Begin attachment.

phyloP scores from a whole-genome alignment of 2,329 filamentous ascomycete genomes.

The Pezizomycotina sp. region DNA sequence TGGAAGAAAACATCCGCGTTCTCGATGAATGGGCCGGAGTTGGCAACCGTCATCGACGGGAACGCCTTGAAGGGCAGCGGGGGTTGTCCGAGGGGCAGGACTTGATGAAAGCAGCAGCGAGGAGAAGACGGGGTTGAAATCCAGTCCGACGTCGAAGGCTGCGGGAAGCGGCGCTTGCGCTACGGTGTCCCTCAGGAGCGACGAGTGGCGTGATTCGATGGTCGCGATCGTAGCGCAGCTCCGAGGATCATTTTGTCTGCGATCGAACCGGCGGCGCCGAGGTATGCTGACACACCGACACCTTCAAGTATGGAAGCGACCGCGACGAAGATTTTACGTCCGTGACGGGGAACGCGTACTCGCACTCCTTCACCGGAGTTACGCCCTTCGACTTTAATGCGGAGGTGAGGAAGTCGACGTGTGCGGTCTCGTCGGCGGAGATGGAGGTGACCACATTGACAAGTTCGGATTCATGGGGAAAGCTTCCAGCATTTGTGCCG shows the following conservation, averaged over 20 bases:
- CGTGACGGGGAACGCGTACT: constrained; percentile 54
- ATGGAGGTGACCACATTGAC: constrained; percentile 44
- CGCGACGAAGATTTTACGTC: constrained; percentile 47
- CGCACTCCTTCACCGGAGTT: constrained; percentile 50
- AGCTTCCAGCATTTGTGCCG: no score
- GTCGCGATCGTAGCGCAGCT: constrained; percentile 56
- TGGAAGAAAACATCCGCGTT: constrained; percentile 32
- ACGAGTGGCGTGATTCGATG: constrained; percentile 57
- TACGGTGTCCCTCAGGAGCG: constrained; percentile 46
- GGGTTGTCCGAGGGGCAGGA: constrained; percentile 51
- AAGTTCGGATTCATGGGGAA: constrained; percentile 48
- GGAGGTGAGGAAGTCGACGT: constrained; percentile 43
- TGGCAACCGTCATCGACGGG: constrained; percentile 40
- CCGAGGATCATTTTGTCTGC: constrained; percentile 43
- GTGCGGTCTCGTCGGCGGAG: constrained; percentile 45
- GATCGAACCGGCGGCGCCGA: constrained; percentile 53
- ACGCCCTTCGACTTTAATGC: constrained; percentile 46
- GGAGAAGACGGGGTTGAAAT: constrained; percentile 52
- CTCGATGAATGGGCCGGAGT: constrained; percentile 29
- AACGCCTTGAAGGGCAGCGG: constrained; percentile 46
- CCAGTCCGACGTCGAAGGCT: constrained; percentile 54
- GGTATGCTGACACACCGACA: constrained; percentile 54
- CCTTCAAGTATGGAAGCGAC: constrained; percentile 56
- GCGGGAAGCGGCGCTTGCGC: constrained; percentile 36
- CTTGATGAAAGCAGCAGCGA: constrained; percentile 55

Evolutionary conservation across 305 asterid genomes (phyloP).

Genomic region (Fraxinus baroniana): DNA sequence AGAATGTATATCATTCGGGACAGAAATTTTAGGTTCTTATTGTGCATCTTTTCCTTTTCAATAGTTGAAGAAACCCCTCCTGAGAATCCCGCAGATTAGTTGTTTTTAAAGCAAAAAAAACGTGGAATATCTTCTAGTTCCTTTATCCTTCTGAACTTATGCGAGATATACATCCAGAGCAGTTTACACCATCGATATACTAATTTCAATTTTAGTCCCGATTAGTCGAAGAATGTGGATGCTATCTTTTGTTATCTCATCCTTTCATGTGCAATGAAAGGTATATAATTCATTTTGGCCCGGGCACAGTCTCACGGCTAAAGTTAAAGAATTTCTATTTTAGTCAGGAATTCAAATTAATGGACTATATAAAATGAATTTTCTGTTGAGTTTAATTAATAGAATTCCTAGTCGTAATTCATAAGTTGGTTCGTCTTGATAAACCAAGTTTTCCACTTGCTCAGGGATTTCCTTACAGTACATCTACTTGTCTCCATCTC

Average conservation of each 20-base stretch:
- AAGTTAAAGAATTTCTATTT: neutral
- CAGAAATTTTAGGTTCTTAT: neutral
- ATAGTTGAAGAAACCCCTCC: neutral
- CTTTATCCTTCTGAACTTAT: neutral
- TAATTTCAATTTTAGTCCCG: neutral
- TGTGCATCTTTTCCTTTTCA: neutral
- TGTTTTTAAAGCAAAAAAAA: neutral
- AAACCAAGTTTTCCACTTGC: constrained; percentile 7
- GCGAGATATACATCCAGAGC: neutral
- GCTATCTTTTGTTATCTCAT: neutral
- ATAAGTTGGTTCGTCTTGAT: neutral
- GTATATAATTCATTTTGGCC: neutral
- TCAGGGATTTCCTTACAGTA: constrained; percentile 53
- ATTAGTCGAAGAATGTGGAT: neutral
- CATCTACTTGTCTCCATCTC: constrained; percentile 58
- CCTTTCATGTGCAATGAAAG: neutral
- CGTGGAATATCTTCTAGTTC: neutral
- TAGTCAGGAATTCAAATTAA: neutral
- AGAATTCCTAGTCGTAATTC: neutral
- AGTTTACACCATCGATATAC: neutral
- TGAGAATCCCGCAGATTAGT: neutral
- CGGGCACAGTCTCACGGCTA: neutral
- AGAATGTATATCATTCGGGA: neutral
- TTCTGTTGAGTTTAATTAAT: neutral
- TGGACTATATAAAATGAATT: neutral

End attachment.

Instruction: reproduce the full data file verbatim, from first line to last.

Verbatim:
phyloP scores from a whole-genome alignment of 2,329 filamentous ascomycete genomes.

The Pezizomycotina sp. region DNA sequence TGGAAGAAAACATCCGCGTTCTCGATGAATGGGCCGGAGTTGGCAACCGTCATCGACGGGAACGCCTTGAAGGGCAGCGGGGGTTGTCCGAGGGGCAGGACTTGATGAAAGCAGCAGCGAGGAGAAGACGGGGTTGAAATCCAGTCCGACGTCGAAGGCTGCGGGAAGCGGCGCTTGCGCTACGGTGTCCCTCAGGAGCGACGAGTGGCGTGATTCGATGGTCGCGATCGTAGCGCAGCTCCGAGGATCATTTTGTCTGCGATCGAACCGGCGGCGCCGAGGTATGCTGACACACCGACACCTTCAAGTATGGAAGCGACCGCGACGAAGATTTTACGTCCGTGACGGGGAACGCGTACTCGCACTCCTTCACCGGAGTTACGCCCTTCGACTTTAATGCGGAGGTGAGGAAGTCGACGTGTGCGGTCTCGTCGGCGGAGATGGAGGTGACCACATTGACAAGTTCGGATTCATGGGGAAAGCTTCCAGCATTTGTGCCG shows the following conservation, averaged over 20 bases:
- CGTGACGGGGAACGCGTACT: constrained; percentile 54
- ATGGAGGTGACCACATTGAC: constrained; percentile 44
- CGCGACGAAGATTTTACGTC: constrained; percentile 47
- CGCACTCCTTCACCGGAGTT: constrained; percentile 50
- AGCTTCCAGCATTTGTGCCG: no score
- GTCGCGATCGTAGCGCAGCT: constrained; percentile 56
- TGGAAGAAAACATCCGCGTT: constrained; percentile 32
- ACGAGTGGCGTGATTCGATG: constrained; percentile 57
- TACGGTGTCCCTCAGGAGCG: constrained; percentile 46
- GGGTTGTCCGAGGGGCAGGA: constrained; percentile 51
- AAGTTCGGATTCATGGGGAA: constrained; percentile 48
- GGAGGTGAGGAAGTCGACGT: constrained; percentile 43
- TGGCAACCGTCATCGACGGG: constrained; percentile 40
- CCGAGGATCATTTTGTCTGC: constrained; percentile 43
- GTGCGGTCTCGTCGGCGGAG: constrained; percentile 45
- GATCGAACCGGCGGCGCCGA: constrained; percentile 53
- ACGCCCTTCGACTTTAATGC: constrained; percentile 46
- GGAGAAGACGGGGTTGAAAT: constrained; percentile 52
- CTCGATGAATGGGCCGGAGT: constrained; percentile 29
- AACGCCTTGAAGGGCAGCGG: constrained; percentile 46
- CCAGTCCGACGTCGAAGGCT: constrained; percentile 54
- GGTATGCTGACACACCGACA: constrained; percentile 54
- CCTTCAAGTATGGAAGCGAC: constrained; percentile 56
- GCGGGAAGCGGCGCTTGCGC: constrained; percentile 36
- CTTGATGAAAGCAGCAGCGA: constrained; percentile 55

Evolutionary conservation across 305 asterid genomes (phyloP).

Genomic region (Fraxinus baroniana): DNA sequence AGAATGTATATCATTCGGGACAGAAATTTTAGGTTCTTATTGTGCATCTTTTCCTTTTCAATAGTTGAAGAAACCCCTCCTGAGAATCCCGCAGATTAGTTGTTTTTAAAGCAAAAAAAACGTGGAATATCTTCTAGTTCCTTTATCCTTCTGAACTTATGCGAGATATACATCCAGAGCAGTTTACACCATCGATATACTAATTTCAATTTTAGTCCCGATTAGTCGAAGAATGTGGATGCTATCTTTTGTTATCTCATCCTTTCATGTGCAATGAAAGGTATATAATTCATTTTGGCCCGGGCACAGTCTCACGGCTAAAGTTAAAGAATTTCTATTTTAGTCAGGAATTCAAATTAATGGACTATATAAAATGAATTTTCTGTTGAGTTTAATTAATAGAATTCCTAGTCGTAATTCATAAGTTGGTTCGTCTTGATAAACCAAGTTTTCCACTTGCTCAGGGATTTCCTTACAGTACATCTACTTGTCTCCATCTC

Average conservation of each 20-base stretch:
- AAGTTAAAGAATTTCTATTT: neutral
- CAGAAATTTTAGGTTCTTAT: neutral
- ATAGTTGAAGAAACCCCTCC: neutral
- CTTTATCCTTCTGAACTTAT: neutral
- TAATTTCAATTTTAGTCCCG: neutral
- TGTGCATCTTTTCCTTTTCA: neutral
- TGTTTTTAAAGCAAAAAAAA: neutral
- AAACCAAGTTTTCCACTTGC: constrained; percentile 7
- GCGAGATATACATCCAGAGC: neutral
- GCTATCTTTTGTTATCTCAT: neutral
- ATAAGTTGGTTCGTCTTGAT: neutral
- GTATATAATTCATTTTGGCC: neutral
- TCAGGGATTTCCTTACAGTA: constrained; percentile 53
- ATTAGTCGAAGAATGTGGAT: neutral
- CATCTACTTGTCTCCATCTC: constrained; percentile 58
- CCTTTCATGTGCAATGAAAG: neutral
- CGTGGAATATCTTCTAGTTC: neutral
- TAGTCAGGAATTCAAATTAA: neutral
- AGAATTCCTAGTCGTAATTC: neutral
- AGTTTACACCATCGATATAC: neutral
- TGAGAATCCCGCAGATTAGT: neutral
- CGGGCACAGTCTCACGGCTA: neutral
- AGAATGTATATCATTCGGGA: neutral
- TTCTGTTGAGTTTAATTAAT: neutral
- TGGACTATATAAAATGAATT: neutral